Article

Girls, Friends, and Delinquency

Jean Marie McGloin and Stephanie DiPietro

in The Oxford Handbook of Criminological Theory

Published in print November 2012 | ISBN: 9780199747238
Published online December 2012 | | DOI: http://dx.doi.org/10.1093/oxfordhb/9780199747238.013.0015

Series: Oxford Handbooks

 Girls, Friends, and Delinquency

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One of the controversial issues in criminology is the notion that females are less likely than males to commit a crime. Although scholars have hotly debated the changing magnitude of the gender gap in recent years, they have not devoted so much attention to whether females exhibit disproportionately lower rates of crime—particularly violent crime—than males. Given the persistence of the gender gap in offending, it is not surprising then that research on criminal behavior has relegated females to an ancillary role. This article explores the relationship between gender and offending as it pertains to the peer group, specifically friends. It argues that deviant peer influence is a strong and important predictor of both male and female offending. It examines this risk for female offenders and explains why certain peers—namely those of the opposite sex—may exert a particularly powerful influence over females.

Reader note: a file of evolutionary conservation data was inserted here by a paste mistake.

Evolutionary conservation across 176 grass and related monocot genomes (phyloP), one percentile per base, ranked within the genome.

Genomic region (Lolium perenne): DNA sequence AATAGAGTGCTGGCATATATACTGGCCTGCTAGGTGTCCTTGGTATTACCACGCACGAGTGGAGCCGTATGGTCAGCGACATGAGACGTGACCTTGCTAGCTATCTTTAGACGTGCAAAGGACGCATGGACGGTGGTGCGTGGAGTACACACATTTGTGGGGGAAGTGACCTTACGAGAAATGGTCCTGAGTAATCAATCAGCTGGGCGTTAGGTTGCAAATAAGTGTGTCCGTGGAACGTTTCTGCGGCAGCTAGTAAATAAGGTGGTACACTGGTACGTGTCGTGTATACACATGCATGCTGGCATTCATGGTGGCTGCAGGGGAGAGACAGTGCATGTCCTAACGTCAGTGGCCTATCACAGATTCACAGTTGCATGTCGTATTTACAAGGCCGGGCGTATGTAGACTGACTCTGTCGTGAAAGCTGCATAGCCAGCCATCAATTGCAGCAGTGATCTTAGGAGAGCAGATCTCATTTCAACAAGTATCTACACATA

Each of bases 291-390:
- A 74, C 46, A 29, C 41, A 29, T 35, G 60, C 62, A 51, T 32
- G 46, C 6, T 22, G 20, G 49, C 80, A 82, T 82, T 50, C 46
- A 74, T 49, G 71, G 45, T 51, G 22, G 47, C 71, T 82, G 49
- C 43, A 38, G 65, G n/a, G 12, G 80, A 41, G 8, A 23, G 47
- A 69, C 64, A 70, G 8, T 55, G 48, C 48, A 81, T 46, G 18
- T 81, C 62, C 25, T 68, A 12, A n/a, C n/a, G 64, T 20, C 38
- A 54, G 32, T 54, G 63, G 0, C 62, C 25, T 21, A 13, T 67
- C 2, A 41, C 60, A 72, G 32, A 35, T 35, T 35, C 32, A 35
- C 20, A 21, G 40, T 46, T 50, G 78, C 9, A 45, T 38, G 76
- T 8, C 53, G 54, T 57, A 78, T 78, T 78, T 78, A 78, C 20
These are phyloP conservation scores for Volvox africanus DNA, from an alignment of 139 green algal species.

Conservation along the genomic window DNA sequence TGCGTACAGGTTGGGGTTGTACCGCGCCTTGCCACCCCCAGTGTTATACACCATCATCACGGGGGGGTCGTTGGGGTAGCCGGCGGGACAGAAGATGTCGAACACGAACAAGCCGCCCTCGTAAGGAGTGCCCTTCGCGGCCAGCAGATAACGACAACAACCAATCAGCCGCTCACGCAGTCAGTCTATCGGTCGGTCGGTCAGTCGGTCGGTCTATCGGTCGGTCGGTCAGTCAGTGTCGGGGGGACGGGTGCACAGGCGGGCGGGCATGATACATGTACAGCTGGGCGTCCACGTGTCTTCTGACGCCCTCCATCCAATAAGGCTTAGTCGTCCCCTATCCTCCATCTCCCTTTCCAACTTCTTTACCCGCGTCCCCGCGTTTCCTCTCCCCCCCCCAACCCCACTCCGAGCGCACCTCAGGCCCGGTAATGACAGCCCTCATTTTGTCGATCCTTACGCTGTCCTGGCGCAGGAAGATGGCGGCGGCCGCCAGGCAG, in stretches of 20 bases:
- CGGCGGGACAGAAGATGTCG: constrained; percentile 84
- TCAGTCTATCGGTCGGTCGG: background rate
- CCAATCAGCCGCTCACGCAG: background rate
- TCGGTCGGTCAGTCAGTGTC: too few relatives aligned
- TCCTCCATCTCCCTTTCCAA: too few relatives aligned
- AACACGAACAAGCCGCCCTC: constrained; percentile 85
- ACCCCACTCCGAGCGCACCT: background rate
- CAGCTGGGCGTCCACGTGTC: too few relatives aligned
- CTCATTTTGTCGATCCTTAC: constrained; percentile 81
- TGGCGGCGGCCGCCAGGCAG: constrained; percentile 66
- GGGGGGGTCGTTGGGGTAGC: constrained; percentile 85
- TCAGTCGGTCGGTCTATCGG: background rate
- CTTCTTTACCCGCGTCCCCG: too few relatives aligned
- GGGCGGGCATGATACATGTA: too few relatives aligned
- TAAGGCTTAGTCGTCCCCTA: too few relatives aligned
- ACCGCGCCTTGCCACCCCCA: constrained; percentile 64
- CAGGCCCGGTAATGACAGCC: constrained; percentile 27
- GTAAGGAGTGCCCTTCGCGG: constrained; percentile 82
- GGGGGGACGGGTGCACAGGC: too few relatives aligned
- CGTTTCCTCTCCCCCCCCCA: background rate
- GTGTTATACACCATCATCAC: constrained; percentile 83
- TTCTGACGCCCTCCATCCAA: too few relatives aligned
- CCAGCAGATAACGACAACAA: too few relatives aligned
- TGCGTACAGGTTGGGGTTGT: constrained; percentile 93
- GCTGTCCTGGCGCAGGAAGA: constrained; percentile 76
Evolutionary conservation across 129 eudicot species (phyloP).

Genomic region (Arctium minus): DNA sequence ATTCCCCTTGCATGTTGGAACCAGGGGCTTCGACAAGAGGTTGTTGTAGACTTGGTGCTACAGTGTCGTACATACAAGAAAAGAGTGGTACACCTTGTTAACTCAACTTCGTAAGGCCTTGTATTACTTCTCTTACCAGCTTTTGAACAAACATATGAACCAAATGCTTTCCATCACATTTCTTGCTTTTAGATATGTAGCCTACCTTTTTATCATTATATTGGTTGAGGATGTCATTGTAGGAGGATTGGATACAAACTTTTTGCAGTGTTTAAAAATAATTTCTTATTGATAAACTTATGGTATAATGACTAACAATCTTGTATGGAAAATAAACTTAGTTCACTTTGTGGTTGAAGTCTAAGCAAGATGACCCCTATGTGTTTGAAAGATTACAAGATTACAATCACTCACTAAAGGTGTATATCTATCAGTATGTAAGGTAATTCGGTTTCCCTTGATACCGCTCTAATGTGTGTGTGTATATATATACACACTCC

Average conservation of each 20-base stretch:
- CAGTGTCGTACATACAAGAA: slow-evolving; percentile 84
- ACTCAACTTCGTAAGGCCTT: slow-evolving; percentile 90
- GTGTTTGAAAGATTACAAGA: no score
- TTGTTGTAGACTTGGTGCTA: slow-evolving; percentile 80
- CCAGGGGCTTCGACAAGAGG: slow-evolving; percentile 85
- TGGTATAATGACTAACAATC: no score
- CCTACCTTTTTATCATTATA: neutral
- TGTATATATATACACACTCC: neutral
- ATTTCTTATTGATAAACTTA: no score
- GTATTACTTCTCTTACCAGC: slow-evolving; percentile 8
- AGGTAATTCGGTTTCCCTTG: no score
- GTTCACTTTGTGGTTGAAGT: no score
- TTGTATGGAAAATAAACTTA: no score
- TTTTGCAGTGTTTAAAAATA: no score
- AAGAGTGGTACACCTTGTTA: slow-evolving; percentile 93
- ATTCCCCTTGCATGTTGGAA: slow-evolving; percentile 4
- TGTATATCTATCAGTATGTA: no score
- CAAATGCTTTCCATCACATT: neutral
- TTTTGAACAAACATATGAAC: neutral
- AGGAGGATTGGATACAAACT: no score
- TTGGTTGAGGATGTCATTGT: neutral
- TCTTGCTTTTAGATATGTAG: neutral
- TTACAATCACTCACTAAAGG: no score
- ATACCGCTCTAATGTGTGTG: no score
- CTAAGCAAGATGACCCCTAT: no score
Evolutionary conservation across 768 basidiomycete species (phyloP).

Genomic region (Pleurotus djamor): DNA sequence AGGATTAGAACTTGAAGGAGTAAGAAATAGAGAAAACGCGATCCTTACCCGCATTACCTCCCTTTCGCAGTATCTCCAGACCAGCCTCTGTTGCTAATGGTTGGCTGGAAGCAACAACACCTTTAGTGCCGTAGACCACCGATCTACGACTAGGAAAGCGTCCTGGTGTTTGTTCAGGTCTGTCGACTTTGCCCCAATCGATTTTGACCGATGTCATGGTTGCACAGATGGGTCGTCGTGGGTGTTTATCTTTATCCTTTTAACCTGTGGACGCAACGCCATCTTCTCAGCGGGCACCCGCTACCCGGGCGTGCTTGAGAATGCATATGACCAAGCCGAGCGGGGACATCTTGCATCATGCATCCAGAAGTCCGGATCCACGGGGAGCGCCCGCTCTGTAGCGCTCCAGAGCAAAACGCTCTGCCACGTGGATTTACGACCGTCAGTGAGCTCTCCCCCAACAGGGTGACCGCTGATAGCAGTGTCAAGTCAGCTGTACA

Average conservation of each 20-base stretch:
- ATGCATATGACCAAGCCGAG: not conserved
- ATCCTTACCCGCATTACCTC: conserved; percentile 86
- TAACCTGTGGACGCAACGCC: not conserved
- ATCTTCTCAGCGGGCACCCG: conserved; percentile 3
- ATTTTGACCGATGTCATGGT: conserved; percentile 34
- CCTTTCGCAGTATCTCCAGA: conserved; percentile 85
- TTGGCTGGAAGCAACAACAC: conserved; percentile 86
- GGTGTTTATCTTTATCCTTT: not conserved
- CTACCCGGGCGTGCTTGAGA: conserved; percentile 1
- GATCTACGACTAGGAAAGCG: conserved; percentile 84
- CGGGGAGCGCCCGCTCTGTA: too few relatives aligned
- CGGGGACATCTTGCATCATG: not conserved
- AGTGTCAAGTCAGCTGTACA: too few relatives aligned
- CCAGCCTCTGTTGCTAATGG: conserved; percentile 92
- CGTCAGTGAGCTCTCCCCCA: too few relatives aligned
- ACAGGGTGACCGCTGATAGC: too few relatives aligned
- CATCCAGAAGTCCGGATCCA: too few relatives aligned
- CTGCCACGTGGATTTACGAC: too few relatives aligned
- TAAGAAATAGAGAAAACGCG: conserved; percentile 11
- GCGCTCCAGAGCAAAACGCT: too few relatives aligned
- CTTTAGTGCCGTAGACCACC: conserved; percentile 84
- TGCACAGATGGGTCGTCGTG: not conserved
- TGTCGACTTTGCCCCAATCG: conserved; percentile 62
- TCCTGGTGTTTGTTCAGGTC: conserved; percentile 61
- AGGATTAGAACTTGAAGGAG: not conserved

Keywords: crime; females; males; gender; criminology; criminal behavior; offending; peer influence; peers; female offenders

Article.  9262 words. 

Subjects: Criminology and Criminal Justice ; Theories of Crime ; Corporate Crime

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